In literature, conflict is a significant literary device. A story cannot progress without conflict. It works as friction to make it more interesting and offers an edge to the story. Conflict provides a profound meaning to the story, presenting all the strengths, values, and weaknesses of the characters. In this article, we are going to read about six different types of conflict in literature (Stories).

Person Vs Person

Person versus person is the most common conflict. The objective of the protagonist is in objection to another main character or the antagonist. Often this other person is an antagonist who is determined to not let the protagonist succeed in their goal. Or it could also be another primary character whose perspective about life or something specific is completely against the viewpoint of the protagonist. One of the examples for the later scenarios could be the relationship between Harry Potter and Dumbledore. Despite knowing a lot about Harry and his past, Dumbledore was fixed to not let him know anything. That is also a kind of a man vs. man conflict however, the objective of Dumbledore was just to protect Harry, which for Harry was an obstacle as his motive was to know everything and defeat Lord Voldemort.

Six Different Types of Conflict in Literature (Stories)
Six Different Types of Conflict in Literature (Stories)

Person Vs Society

Man versus conflict is a classic external conflict where the main character is fighting against societal norms. The beliefs or values of the character are not similar to what seemed to be normal, acceptable, and conventional for society. To Kill a Mockingbird by Harper Lee deals with Atticus Finch struggling with society to achieve justice for Tom Robinson. Except for Atticus, everyone is eager to punish Tom based on the color of his skin.

Person Vs Nature

In this scenario, the person or the protagonist is fighting against natural elements such as animals, weather, or climate change. The primary message of narratives presenting this kind of conflict is the resilience of the human spirit. An excellent example of this conflict is The Old Man and the Sea by Ernest Hemmingway. The old lone man is struggling in the Gulf Stream with a giant marlin. Another classic is Moby Dick by Herman Melville. And, if you are looking for something more recent, then Katrina Leno’s Summer of Salt would be a great read. A devastating flood will give rise to the question of whether Georgina will save her sister or not.

Six Different Types of Conflict in Literature (Stories)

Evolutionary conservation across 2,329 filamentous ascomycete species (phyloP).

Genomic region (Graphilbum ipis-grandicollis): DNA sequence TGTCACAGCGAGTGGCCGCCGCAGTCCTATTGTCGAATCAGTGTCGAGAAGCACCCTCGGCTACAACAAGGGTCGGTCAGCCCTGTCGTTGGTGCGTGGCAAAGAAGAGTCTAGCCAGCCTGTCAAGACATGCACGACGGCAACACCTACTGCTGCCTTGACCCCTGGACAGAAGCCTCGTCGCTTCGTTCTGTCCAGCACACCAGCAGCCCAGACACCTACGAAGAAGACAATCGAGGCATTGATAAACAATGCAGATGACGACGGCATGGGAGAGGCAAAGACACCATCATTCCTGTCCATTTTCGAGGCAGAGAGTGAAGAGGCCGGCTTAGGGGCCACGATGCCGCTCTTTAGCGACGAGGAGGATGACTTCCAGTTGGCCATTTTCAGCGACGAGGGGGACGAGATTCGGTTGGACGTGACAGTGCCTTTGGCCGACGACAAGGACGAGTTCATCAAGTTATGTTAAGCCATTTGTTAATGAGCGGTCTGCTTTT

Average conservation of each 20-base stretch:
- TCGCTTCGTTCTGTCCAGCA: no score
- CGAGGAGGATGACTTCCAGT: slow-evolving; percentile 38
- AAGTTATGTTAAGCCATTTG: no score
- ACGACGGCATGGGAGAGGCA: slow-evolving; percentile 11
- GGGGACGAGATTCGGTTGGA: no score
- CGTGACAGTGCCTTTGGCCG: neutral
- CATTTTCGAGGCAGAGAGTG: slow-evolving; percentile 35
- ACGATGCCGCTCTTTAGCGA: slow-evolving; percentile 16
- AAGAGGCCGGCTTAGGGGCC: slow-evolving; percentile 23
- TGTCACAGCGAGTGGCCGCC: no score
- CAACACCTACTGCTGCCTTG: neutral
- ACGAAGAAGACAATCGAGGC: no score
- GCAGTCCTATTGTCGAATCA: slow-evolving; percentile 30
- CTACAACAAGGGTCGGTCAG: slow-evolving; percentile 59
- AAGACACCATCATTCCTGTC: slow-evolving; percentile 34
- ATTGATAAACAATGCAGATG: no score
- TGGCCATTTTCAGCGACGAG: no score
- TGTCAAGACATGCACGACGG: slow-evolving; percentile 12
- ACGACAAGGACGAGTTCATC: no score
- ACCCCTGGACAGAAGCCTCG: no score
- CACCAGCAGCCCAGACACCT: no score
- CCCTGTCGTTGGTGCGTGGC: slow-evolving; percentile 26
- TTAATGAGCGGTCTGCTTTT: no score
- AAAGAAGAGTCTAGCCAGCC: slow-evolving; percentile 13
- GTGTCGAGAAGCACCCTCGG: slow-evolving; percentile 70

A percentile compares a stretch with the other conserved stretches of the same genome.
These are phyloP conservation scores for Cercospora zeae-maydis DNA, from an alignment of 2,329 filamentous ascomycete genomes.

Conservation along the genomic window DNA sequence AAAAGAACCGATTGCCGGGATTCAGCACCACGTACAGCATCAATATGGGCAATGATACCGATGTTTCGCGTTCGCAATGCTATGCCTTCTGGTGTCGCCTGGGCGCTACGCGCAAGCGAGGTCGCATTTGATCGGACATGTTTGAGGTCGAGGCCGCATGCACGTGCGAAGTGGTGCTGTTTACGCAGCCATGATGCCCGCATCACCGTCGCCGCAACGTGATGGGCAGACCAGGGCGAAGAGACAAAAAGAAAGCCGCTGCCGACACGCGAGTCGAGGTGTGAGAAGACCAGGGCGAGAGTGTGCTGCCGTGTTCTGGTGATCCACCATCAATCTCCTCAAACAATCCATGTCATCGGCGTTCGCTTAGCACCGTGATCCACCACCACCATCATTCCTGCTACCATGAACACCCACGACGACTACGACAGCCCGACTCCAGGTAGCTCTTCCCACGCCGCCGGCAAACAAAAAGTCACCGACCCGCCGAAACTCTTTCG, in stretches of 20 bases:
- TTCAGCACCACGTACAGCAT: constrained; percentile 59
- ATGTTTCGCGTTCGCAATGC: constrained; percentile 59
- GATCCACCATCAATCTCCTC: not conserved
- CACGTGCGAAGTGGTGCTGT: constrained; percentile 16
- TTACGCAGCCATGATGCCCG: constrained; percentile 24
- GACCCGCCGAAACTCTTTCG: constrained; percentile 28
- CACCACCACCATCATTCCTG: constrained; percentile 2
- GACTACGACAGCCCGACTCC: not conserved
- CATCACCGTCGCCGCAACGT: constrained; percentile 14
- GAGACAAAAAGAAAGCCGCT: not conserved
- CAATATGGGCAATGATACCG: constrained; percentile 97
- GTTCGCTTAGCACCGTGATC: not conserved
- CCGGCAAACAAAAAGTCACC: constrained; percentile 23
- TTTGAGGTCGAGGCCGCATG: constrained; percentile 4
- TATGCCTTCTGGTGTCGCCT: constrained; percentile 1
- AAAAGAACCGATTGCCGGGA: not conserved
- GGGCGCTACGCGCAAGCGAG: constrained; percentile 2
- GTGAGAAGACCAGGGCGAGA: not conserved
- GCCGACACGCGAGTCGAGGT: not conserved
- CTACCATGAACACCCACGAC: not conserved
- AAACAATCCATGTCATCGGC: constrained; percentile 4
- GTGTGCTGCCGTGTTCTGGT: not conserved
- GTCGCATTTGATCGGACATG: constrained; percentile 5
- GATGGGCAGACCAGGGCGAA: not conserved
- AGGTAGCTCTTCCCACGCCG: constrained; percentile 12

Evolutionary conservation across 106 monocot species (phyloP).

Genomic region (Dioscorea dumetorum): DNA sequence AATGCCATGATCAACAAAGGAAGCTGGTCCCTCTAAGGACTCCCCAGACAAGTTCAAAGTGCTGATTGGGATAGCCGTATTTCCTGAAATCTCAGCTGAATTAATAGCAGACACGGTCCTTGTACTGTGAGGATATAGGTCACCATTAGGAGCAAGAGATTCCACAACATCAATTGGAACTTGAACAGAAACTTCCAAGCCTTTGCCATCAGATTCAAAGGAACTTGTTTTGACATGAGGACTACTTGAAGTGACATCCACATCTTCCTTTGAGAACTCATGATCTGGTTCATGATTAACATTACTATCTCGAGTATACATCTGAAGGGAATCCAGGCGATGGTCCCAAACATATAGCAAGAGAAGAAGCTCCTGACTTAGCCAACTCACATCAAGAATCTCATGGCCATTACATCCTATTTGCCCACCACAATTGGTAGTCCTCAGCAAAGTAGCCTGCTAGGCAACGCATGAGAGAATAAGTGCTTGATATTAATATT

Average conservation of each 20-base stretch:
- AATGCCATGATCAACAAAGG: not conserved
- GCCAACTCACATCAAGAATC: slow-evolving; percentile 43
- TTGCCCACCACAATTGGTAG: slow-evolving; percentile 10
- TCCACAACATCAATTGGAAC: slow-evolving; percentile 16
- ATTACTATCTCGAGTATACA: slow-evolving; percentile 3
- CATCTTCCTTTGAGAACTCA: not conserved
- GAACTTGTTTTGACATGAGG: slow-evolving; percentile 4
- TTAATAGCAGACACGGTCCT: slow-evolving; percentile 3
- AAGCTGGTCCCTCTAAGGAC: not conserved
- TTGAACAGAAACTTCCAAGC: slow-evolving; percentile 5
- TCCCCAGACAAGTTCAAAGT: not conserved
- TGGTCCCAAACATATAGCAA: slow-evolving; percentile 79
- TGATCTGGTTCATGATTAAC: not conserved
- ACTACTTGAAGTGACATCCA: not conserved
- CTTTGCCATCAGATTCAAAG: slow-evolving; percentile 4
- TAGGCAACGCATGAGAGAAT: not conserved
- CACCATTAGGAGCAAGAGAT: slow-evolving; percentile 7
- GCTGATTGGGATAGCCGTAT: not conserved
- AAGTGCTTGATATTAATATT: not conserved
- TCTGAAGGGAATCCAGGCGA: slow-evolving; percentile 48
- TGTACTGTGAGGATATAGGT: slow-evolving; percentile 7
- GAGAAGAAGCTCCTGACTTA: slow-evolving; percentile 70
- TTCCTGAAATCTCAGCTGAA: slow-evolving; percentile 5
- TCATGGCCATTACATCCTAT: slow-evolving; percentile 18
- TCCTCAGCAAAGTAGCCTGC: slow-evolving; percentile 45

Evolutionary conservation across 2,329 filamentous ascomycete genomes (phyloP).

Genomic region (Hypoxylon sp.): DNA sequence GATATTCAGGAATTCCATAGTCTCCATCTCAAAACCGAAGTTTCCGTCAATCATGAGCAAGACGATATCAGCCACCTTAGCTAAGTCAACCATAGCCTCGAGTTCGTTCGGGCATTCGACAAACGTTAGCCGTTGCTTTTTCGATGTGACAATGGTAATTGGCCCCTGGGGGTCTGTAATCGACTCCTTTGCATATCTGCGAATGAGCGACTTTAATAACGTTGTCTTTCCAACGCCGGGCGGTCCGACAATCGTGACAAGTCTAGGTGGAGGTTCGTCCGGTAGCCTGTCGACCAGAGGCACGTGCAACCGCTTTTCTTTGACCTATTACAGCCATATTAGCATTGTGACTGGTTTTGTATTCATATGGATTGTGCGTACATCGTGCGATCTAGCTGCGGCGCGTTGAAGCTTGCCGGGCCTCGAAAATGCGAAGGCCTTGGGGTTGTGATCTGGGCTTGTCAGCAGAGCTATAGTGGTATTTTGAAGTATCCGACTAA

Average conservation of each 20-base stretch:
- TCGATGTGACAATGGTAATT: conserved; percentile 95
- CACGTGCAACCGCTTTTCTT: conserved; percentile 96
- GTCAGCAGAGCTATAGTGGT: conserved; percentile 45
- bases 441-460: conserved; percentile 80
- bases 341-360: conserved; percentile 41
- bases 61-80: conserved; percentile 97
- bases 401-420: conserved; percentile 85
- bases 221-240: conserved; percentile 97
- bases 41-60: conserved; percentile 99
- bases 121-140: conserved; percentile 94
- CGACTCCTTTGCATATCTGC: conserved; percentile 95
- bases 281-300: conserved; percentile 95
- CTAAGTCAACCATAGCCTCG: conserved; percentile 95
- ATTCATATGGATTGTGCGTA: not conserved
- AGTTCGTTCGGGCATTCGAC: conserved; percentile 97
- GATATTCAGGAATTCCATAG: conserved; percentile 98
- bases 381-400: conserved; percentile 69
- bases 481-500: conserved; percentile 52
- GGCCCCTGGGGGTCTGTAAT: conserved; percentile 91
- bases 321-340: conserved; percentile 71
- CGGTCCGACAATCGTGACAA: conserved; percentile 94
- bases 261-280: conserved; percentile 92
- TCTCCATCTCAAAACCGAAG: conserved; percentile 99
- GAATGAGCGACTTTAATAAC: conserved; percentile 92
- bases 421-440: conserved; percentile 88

Six Different Types of Conflict in Literature (Stories)

Person Vs Technology

One of the common tropes of the present day in science fiction is person versus technology. It is when human develops technology whose purpose is supposed to be benevolent however it turns to be sentient and begins to outsmart humans. After the creation of the technology, the writer must exhibit a dystopian world, and conclude the novel with an existential question. Mary Shelley’s Frankenstein is a classic example of this conflict.

Person Vs Supernatural

In this conflict, the main character is fighting against a supernatural force such as aliens, gods, dreams, or something that is beyond human comprehension. These supernatural forces are powerful and function against the laws of nature. This is one of the most common conflicts to base your narrative on, as it has been written for millennia and they are going to sustain. Person vs. supernatural conflict is applicable in sci-fi, paranormal, and fantasy genres. Stephen King’s The Shining is a great example of the person vs. supernatural. Although this dynamic goes back to the old classic period of Homer’s Odyssey.

Six Different Types of Conflict in Literature (Stories)
Six Different Types of Conflict in Literature (Stories)

Person Vs Self

The narrative presenting character vs. self-conflict deals with internal conflict. It often happens that the protagonist is suffering from a situation where they are struggling to discern what is wrong and what is right. Or perhaps, they know what is best for them; however, that would cause problems for others that cause a conflict within. One of the more profound scenarios is when the protagonist comes off as an antagonist when what they had to deal with in their past. These characters struggle with trusting others, self-acceptance, and moving on from the past. All the other dynamics are external conflicts. In Les Miserables by Victor Hugo, Javert plays the role of a justice-driven human and yet thwarts Jean Valjean’s attempts at mercy and redemption. Another classic example is Hamlet’s iconic line “To be or not be”.

Also Read: Different Types of Characters In a Story or Literature, To Give Different Layers To a Story